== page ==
It is a sunny summer morning in The Woodlands, and attorney Bret Strong is looking relaxed in slacks and a dress shirt, his collar open and free of a tie as he talks about life, work and family in his office in Waterway One overlooking the Waterway and its never-ending growth and development.
His office window affords a picture perfect view of The Woodlands, and it’s a view that Strong has rightly earned; after all, his business law firm, The Strong Firm P.C., has been a major player in many of the transactions and deals that have made the master-planned community the wonder of the Houston region.
With a brownstone located just down the Waterway, a growing business in the heart of The Woodlands’ “downtown,” and with a company whose name, as a sponsor, is associated with many of The Woodlands’ major endurance and fitness events, Strong should be feeling pretty comfortable these days – and he is.
“The great opportunity I’ve been given, which I am blessed to have, is that I’ve been here since 1989 and I’ve been involved in this community,” Strong said. “I’ve been able to see this community grow through business transactions, and I’ve been involved in a lot of what you see going up around here.”
For Strong, being part of the team to bring a complex commercial real estate or oil and gas transactions to fruition is fulfilling. “You’re helping grow the economy and doing the things that need to be done to help this be the success it has become.” And unlike firms devoted to trial work and litigation, which Strong views as primarily “destructive” and a zero-sum process, his firm instead is devoted to handling transactions, trademarks, and other aspects of business law.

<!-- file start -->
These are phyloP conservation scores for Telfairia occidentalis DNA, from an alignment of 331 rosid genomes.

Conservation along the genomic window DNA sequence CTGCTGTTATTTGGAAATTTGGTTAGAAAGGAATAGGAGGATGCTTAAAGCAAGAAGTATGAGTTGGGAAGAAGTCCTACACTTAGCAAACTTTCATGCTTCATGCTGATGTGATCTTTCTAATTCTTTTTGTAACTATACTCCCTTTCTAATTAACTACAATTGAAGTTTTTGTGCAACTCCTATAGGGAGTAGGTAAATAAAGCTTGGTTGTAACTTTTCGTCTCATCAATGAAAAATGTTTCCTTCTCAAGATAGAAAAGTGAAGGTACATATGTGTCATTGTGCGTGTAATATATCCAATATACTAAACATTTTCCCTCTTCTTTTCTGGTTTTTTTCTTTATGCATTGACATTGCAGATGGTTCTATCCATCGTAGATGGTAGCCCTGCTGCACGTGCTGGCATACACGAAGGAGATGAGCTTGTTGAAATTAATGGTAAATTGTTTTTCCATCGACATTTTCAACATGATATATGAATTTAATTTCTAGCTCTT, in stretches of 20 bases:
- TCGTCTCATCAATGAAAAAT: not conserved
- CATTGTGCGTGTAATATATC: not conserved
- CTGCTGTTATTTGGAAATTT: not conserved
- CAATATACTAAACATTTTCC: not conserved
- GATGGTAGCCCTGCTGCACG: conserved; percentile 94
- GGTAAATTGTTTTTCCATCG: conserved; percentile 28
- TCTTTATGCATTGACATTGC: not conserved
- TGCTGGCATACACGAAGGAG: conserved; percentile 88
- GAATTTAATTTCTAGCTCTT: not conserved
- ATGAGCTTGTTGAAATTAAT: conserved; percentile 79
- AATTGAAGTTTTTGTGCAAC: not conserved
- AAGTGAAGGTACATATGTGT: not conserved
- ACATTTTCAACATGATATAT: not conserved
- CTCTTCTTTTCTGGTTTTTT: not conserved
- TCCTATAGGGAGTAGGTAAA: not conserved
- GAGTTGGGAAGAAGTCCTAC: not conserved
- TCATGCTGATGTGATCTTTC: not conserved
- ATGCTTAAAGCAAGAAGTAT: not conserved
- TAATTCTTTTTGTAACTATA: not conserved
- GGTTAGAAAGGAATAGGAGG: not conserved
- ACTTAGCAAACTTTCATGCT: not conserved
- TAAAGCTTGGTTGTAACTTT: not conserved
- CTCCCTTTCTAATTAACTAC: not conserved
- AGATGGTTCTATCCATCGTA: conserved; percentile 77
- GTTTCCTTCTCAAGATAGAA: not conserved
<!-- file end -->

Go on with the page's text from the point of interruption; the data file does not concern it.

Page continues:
“It’s constructive. It’s progressive, it’s focusing on the future and growth and things that generally everybody’s pretty positive about.”
Strong was the first of his siblings to finish college, earning a degree in business from the University of Colorado in Boulder. Shell hired him straight from campus, starting him in its Traverse City, Michigan offices where he dealt with oil and gas contracts.
As he gained more experience in oil and gas production and exploration, Shell worked to continue his development, moving to positions with ever-increasing responsibility throughout the organization. He worked in Columbus, Texas, and New Orleans before coming to Houston in 1989.
It was at that point that Shell took another step in his career development, sending him to law school full time. He graduated from the South Texas College of Law in 1995.
Soon after, however, he was faced with a decision – to continue with Shell in its legal department, or strike out on his own in law.
Having made a number of contacts during his oil and gas work with Shell, Strong opted to launch a new career in business law, joining with Woodlands attorney Jack Stibbs and his firm, Stibbs & Burbach. Winstead acquired the firm in 2001, and in 2004 Strong decided it was time to begin his own firm.
Starting with just himself and a legal assistant, Strong has since seen his firm grow to five full-time attorneys and a total of 11 employees, “and we’re still growing,” Strong said. In fact, Strong recently exercised an option to expand his practice in Waterway One.
“When I moved into this space, I picked this space not only because of the view but because I knew I had expansion rights on both sides,” he said.
The first option, when that tenant moved out, enabled him to add on two or three offices and conference room; when the remaining space became available, he again exercised his option and then immediately subleased it to a client of the Strong firm.
That lease ended Sept. 1, and by October the Strong firm will “not quite double” its existing footprint, giving the firm, Strong said, “some elbow room and room for growth.”